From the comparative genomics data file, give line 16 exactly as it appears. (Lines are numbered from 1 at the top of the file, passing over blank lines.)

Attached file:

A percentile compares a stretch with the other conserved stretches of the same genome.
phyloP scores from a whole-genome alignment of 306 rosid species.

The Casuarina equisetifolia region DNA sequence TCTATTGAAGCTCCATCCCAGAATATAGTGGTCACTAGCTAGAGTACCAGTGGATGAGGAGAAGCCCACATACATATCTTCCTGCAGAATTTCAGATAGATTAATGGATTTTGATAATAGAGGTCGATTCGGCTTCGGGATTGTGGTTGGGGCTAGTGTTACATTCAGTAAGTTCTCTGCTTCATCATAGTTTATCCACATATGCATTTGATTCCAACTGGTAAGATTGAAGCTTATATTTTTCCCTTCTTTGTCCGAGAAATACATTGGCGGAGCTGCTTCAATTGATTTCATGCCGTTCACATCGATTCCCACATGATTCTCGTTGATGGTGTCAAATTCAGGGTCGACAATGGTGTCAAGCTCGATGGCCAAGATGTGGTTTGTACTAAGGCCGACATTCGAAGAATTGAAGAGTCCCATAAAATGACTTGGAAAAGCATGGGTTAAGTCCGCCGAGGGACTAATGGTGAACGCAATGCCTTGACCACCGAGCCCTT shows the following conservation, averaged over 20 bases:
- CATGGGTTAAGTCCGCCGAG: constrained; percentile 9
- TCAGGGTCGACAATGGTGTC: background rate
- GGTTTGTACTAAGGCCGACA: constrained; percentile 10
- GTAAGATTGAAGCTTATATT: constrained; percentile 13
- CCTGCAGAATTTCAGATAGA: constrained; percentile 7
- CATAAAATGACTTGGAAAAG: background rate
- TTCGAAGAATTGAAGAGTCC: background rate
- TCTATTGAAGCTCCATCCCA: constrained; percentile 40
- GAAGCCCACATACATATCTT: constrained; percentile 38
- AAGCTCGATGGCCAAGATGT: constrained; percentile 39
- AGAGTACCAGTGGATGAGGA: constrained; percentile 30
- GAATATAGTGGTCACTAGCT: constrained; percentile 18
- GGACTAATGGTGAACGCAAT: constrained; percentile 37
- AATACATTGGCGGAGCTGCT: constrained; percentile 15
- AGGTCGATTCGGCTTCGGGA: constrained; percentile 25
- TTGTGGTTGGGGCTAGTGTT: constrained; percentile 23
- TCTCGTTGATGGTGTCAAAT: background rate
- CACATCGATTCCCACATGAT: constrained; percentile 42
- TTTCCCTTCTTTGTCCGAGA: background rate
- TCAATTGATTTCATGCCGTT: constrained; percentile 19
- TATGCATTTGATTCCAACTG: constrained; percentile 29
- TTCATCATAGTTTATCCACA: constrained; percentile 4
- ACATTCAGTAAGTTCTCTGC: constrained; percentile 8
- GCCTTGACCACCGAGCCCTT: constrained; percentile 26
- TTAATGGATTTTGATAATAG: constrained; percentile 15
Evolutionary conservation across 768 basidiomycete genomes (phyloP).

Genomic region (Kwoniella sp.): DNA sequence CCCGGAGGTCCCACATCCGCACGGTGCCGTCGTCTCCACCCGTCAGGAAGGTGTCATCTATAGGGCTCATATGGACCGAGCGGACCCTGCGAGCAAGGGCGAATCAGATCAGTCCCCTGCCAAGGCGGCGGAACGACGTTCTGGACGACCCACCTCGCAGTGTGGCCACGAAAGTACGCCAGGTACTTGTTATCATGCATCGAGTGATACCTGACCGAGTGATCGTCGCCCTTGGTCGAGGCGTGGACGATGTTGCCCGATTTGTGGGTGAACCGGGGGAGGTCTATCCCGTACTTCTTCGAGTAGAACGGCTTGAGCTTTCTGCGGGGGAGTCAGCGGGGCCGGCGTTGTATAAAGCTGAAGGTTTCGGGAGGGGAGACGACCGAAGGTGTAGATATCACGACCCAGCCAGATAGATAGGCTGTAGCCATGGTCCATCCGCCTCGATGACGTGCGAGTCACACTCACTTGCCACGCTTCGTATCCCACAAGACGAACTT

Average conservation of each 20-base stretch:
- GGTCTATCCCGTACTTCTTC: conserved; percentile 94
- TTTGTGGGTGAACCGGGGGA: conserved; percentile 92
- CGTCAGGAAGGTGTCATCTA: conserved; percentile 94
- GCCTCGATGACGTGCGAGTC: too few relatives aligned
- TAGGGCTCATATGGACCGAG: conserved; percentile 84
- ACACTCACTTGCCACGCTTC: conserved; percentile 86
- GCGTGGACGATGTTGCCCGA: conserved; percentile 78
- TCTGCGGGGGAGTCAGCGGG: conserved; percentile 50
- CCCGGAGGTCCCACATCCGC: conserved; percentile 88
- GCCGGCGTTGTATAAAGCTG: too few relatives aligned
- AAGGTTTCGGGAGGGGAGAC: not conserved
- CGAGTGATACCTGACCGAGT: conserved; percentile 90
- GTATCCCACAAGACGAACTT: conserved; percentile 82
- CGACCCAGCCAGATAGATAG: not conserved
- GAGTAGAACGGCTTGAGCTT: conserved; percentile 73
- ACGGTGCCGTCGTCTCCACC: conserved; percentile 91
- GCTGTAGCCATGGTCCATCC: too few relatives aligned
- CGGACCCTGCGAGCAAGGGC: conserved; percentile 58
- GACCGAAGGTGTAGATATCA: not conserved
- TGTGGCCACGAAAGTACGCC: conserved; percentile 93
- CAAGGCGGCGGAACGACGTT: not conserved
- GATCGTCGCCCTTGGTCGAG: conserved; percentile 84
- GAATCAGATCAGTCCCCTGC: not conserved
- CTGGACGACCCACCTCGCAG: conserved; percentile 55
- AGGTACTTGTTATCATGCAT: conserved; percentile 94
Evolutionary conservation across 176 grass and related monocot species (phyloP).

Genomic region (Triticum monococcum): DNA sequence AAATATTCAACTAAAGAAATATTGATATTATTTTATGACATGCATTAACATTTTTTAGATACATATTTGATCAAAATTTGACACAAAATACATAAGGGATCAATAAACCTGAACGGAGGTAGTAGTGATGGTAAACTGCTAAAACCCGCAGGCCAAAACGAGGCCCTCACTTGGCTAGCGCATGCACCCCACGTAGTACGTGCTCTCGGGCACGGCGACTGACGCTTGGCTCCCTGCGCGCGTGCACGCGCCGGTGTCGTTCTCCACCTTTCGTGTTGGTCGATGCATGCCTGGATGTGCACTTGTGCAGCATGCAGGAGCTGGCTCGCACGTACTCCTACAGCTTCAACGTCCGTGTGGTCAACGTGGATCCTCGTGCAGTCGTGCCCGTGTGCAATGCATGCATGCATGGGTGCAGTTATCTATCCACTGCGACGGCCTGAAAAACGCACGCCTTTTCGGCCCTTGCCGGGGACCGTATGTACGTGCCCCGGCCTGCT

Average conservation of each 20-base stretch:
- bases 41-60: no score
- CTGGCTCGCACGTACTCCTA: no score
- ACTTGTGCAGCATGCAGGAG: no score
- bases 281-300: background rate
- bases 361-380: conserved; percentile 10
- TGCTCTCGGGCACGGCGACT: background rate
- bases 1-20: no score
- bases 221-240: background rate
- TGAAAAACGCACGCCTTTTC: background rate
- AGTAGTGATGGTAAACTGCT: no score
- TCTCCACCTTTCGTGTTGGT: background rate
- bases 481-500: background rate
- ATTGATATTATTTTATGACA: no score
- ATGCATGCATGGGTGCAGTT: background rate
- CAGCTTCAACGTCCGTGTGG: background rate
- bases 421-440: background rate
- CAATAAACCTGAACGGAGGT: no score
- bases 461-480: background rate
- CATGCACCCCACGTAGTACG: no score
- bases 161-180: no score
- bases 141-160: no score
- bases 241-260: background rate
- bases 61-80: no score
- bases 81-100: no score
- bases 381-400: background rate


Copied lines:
- GGACTAATGGTGAACGCAAT: constrained; percentile 37